Modern societies have mostly chosen a capitalist organization of production. In capitalism, private owners establish enterprises and select their directors who decide what, how and where to produce and what to do with the net revenues from selling the output. This small handful of people makes all those economic decisions for the majority of people – who do most of the actual productive work. The majority must accept and live with the results of all the directorial decisions made by the major shareholders and the boards of directors they select. This latter also select their own replacements.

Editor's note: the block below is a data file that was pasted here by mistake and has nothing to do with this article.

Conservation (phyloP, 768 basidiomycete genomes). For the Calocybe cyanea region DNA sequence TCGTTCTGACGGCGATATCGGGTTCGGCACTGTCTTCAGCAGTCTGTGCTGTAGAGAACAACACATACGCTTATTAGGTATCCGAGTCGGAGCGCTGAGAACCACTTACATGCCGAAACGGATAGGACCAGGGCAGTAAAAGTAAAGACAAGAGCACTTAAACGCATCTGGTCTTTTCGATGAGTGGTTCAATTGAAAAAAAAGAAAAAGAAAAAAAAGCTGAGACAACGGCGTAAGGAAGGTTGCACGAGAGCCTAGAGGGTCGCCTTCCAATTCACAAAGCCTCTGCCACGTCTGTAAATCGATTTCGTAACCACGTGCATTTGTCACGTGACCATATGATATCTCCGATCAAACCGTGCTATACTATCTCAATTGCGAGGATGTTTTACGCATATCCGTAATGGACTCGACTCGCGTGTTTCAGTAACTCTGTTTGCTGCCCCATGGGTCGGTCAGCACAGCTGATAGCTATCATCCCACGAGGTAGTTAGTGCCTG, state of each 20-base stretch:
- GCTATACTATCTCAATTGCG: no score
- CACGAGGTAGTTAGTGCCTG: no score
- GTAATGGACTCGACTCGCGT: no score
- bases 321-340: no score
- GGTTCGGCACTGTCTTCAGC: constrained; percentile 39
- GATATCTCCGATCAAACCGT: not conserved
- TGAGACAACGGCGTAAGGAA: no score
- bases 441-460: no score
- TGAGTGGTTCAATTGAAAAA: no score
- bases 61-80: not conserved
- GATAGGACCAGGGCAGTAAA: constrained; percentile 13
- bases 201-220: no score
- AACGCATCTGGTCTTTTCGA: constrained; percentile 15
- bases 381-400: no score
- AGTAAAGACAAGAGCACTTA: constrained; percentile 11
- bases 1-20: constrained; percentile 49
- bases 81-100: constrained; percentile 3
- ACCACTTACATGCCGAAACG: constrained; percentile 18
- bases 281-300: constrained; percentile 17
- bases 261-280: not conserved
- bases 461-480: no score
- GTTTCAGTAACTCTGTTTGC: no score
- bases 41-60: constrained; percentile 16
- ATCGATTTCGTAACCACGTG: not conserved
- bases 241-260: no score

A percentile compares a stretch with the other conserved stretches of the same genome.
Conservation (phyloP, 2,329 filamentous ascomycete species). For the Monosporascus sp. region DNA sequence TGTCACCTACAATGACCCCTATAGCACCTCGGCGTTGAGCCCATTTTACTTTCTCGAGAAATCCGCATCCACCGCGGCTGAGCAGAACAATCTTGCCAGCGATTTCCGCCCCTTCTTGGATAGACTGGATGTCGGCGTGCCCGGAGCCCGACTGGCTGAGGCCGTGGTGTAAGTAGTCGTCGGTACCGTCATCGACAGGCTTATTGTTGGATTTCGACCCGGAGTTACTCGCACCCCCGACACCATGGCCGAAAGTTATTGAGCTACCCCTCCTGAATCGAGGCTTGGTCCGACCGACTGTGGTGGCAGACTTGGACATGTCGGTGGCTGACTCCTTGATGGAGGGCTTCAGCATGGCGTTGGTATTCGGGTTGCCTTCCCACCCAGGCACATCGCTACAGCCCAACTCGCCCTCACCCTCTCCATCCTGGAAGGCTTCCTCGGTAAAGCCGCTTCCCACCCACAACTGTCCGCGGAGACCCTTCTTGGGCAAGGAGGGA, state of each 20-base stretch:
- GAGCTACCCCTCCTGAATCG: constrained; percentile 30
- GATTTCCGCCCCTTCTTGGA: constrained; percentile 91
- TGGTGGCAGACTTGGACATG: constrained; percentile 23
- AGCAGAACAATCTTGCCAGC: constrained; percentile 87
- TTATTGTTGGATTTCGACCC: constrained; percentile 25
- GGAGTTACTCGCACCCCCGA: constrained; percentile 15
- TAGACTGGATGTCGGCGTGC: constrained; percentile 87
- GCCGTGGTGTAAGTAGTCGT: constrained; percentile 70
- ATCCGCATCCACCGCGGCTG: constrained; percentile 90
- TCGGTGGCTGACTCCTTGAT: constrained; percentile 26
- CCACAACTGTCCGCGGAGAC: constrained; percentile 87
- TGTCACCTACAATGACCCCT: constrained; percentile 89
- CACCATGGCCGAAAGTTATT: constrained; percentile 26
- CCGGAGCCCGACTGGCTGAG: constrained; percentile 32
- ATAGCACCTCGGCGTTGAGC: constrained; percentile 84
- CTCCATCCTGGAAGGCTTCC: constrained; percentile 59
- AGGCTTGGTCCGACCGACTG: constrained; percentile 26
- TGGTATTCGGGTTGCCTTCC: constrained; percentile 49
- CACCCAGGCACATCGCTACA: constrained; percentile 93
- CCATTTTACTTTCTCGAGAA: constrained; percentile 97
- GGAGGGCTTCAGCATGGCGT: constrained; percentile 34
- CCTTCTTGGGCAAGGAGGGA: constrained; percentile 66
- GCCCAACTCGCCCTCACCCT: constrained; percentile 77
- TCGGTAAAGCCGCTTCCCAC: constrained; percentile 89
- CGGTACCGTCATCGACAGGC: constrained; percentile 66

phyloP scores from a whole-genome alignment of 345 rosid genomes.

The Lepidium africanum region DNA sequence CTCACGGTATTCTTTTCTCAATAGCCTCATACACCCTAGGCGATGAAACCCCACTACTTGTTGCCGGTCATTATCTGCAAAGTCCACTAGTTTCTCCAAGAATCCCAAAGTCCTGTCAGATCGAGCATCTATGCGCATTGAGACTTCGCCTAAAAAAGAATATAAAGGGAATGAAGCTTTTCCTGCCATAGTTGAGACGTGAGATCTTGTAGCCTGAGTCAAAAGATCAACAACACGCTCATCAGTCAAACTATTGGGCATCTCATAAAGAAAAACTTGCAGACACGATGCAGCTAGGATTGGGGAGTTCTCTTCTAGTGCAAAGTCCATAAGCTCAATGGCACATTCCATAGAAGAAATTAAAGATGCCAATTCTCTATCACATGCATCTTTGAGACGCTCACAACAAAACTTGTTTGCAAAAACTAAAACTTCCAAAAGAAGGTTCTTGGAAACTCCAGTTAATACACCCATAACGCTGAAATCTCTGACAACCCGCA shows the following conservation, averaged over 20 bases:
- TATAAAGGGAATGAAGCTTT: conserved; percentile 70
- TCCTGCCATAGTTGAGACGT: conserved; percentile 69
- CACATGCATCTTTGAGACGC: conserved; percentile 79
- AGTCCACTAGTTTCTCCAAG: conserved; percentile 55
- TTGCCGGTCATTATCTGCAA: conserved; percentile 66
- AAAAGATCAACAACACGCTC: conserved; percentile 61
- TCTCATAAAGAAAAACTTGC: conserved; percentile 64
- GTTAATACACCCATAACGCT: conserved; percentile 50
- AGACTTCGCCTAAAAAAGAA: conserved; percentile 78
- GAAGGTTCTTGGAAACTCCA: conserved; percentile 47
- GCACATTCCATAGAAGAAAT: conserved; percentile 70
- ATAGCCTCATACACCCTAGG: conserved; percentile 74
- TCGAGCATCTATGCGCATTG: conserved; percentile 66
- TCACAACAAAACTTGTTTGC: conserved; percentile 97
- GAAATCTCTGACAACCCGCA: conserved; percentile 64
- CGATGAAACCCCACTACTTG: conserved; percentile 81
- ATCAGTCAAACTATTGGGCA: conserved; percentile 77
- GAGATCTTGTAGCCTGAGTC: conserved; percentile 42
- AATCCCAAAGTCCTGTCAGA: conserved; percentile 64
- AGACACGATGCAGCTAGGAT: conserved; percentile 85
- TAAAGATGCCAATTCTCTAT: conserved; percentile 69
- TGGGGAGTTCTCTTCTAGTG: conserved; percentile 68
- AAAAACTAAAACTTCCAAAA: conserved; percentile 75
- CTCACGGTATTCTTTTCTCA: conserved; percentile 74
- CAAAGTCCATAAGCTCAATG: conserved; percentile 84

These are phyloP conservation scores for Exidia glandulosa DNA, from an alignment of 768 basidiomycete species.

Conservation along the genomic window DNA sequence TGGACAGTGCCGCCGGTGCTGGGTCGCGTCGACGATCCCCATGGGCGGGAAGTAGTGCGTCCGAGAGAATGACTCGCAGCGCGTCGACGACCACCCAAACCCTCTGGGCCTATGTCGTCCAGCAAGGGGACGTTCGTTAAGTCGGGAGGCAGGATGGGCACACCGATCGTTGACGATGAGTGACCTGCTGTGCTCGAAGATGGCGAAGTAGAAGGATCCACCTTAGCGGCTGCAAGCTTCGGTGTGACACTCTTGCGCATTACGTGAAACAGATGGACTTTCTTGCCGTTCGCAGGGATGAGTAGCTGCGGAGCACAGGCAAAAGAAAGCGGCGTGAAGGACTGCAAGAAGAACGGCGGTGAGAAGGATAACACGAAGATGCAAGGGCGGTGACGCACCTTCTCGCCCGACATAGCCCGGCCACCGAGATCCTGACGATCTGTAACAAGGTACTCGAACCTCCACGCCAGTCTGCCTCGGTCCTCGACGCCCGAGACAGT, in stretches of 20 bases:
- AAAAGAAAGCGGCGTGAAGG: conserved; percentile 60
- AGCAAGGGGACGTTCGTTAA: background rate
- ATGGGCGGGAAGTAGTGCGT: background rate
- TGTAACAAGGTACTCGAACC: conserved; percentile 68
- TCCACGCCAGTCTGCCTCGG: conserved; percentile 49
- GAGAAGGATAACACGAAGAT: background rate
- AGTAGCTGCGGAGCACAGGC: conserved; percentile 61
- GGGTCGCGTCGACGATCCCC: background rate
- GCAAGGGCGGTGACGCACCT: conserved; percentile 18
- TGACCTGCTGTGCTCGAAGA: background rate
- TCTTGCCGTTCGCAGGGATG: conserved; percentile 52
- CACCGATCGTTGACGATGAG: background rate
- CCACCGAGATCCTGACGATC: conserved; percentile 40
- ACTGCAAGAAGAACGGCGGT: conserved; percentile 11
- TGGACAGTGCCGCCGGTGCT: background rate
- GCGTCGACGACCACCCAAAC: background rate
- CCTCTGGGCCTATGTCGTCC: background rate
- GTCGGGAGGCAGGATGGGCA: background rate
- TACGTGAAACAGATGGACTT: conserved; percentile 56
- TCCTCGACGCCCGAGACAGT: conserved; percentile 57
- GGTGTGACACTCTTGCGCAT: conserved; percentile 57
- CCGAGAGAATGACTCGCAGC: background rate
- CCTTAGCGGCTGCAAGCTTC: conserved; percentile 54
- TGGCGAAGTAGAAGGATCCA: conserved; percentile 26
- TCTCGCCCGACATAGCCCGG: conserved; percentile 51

Capitalism thus entails and reproduces a highly undemocratic organization of production inside enterprises. Tina (short for Euro style capitalism) believers insist that no alternatives to such capitalist organizations of production exist or could work nearly so well, in terms of outputs, efficiency, and labor processes. The falsity of that claim is easily shown. Indeed, I was shown it a few weeks ago and would like to sketch it for you here.

In May 2012, I had occasion to visit the city of Arrasate-Mondragon, in the Basque region of Spain. It is the headquarters of the Mondragon Corporation (MC), a stunningly successful alternative to the capitalist organization of production.